A LABORIOUS 'NEW BIBLE': CARLYLE'S RELIGIOUS SEMIOSIS
Despite his repudiation of Christian doctrine as a young man, Carlyle persisted in using scriptural language frequently, especially in Sartor Resartus. Some critics maintain that this language should be interpreted as heterodox but essentially Christian expressions. Given that Carlyle rejected all of the central tenets of Christianity, this is not plausible. Those commentators who do see Carlyle's place as outside The Judeo-Christian tradition have not been able to give a full explanation of the meaning of his scriptural terminology. In part, Carlyle's reworking of religious language must be seen as part of a larger artistic and cultural effort to redefine theological and scriptural terms in psychological and immanent terms. This cultural shift can be traced in the Oxford English Dictionary and in Johnson's Dictionary. Modern semiotics, as expounded principally by Umberto Eco, provides a framework within which to analyze Carlyle's religious language as an innovative and ideological discourse. The hidden "pragmatic reasons" (Eco's term) for Carlyle's evasiveness on key points of his ideology may be found by examining his metaphysics within the analyses provided by Lezsek Kolakowski and Alasdair MacIntyre. The comparison of Shelley's early neo-Christianity to Carlyle's new religion reveals that openly avowed subjectivism and amorality, denounced by Carlyle, actually rested on Carlyle's own premises. Comparison of Carlyle's religious thought to Coleridge's uncovers several unresolved philosophical and social weaknesses in Carlyle's new creed. These problems were especially acute because Carlyle tried to solve the Protestant problem of social authority with none of Protestantism's creedal resources. A sequential examination of Carlyle's work after Sartor reveals the unraveling of his religious semiosis and its degeneration into bare authoritarianism.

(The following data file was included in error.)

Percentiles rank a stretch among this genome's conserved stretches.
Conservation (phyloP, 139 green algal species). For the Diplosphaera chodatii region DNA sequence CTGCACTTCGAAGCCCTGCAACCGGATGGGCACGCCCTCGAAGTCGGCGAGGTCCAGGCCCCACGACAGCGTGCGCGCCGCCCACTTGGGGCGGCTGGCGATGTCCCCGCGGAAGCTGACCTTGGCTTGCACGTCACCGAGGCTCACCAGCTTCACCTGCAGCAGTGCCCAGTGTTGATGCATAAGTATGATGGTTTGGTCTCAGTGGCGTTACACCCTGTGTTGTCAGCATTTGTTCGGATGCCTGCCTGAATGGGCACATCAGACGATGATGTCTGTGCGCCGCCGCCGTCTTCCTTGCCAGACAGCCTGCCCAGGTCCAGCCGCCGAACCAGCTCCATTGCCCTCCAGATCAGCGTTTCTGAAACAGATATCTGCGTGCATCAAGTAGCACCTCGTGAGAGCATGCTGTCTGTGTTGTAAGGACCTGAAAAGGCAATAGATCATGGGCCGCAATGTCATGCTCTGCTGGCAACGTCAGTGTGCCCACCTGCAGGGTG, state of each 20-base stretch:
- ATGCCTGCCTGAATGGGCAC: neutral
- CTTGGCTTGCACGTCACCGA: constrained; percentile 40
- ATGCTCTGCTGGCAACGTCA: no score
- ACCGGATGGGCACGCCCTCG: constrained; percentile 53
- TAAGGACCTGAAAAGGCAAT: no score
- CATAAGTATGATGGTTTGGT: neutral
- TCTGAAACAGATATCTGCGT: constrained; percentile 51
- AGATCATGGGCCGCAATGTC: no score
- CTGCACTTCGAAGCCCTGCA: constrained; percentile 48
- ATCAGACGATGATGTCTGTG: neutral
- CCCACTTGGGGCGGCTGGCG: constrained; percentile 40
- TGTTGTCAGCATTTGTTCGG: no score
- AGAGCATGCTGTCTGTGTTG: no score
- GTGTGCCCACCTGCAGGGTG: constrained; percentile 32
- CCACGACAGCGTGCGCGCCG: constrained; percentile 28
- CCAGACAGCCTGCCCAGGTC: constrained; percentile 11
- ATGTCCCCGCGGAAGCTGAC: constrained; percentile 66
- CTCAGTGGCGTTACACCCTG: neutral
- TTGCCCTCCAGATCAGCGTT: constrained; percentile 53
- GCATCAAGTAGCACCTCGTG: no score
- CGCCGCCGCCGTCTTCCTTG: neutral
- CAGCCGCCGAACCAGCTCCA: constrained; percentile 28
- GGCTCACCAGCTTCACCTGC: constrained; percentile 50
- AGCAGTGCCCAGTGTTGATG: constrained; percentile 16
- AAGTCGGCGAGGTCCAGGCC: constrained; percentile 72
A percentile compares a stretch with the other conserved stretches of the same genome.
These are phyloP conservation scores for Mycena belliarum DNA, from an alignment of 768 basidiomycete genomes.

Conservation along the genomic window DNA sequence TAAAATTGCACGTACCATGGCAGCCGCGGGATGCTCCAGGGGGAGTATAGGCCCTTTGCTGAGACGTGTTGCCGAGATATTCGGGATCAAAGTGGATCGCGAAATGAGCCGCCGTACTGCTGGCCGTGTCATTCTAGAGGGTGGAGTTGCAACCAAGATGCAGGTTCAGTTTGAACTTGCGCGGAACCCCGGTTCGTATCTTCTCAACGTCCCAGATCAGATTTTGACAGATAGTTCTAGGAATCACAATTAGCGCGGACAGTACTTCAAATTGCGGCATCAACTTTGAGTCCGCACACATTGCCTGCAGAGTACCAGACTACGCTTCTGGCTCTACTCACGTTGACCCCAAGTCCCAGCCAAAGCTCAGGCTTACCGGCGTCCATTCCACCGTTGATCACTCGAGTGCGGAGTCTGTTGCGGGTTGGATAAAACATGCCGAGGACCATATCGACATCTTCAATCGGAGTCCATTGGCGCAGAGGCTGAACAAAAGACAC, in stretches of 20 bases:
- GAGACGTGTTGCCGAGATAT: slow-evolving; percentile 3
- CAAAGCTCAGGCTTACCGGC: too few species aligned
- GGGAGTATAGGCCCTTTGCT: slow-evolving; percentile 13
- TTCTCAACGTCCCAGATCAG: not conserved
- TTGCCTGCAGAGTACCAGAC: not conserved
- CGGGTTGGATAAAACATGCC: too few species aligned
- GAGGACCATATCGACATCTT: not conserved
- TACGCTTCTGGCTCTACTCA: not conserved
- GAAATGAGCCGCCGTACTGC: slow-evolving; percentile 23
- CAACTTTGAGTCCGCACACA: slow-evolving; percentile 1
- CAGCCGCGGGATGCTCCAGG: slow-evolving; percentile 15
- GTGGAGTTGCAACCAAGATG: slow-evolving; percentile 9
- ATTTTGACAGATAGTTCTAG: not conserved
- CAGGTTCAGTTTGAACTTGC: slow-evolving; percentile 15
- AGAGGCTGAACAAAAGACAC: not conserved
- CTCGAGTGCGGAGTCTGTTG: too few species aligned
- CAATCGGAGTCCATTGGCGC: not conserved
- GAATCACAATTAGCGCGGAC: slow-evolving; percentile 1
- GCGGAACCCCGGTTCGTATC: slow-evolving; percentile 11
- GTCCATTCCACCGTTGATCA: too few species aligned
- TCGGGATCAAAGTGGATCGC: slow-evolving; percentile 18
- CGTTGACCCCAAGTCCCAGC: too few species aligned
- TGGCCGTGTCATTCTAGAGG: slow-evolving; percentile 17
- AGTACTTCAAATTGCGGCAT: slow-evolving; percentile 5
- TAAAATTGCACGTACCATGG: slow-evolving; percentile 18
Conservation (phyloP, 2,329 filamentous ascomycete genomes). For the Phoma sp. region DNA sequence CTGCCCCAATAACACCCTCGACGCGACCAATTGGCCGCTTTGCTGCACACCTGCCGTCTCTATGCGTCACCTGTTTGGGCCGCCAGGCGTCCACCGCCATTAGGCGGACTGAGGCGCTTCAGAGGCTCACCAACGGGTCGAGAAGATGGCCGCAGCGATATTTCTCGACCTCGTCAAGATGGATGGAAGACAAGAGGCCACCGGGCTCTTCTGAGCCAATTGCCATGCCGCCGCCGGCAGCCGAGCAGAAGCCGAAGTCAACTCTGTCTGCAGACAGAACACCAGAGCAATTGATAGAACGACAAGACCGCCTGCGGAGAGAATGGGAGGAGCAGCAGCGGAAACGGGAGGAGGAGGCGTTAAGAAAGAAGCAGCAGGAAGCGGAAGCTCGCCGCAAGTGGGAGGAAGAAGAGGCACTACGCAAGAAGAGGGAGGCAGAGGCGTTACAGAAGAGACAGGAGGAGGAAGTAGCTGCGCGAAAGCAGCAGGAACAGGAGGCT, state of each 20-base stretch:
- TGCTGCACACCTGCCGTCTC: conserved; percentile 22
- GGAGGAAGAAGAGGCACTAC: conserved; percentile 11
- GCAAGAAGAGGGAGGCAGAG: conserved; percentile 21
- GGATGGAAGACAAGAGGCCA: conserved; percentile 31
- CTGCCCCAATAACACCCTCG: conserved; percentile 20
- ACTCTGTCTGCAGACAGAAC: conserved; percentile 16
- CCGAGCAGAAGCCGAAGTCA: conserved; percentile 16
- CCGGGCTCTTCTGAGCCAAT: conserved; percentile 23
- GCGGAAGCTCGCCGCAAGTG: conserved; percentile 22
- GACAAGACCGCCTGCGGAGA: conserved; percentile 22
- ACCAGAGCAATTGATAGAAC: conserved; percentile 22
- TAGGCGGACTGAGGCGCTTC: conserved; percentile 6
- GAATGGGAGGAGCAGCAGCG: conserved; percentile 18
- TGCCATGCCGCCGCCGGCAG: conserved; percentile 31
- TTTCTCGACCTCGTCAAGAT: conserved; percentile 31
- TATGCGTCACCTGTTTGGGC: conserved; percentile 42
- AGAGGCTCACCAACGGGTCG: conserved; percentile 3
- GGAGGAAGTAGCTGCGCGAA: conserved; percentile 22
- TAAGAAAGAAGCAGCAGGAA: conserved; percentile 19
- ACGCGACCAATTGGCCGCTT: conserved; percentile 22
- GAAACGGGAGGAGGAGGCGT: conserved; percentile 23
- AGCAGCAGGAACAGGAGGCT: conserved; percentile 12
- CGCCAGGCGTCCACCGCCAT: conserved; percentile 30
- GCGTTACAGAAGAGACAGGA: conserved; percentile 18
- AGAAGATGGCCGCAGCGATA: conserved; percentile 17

BRYCE J CHRISTENSEN,
"A LABORIOUS 'NEW BIBLE': CARLYLE'S RELIGIOUS SEMIOSIS"
(January 1, 1984).
Dissertations (1962 - 2010) Access via Proquest Digital Dissertations.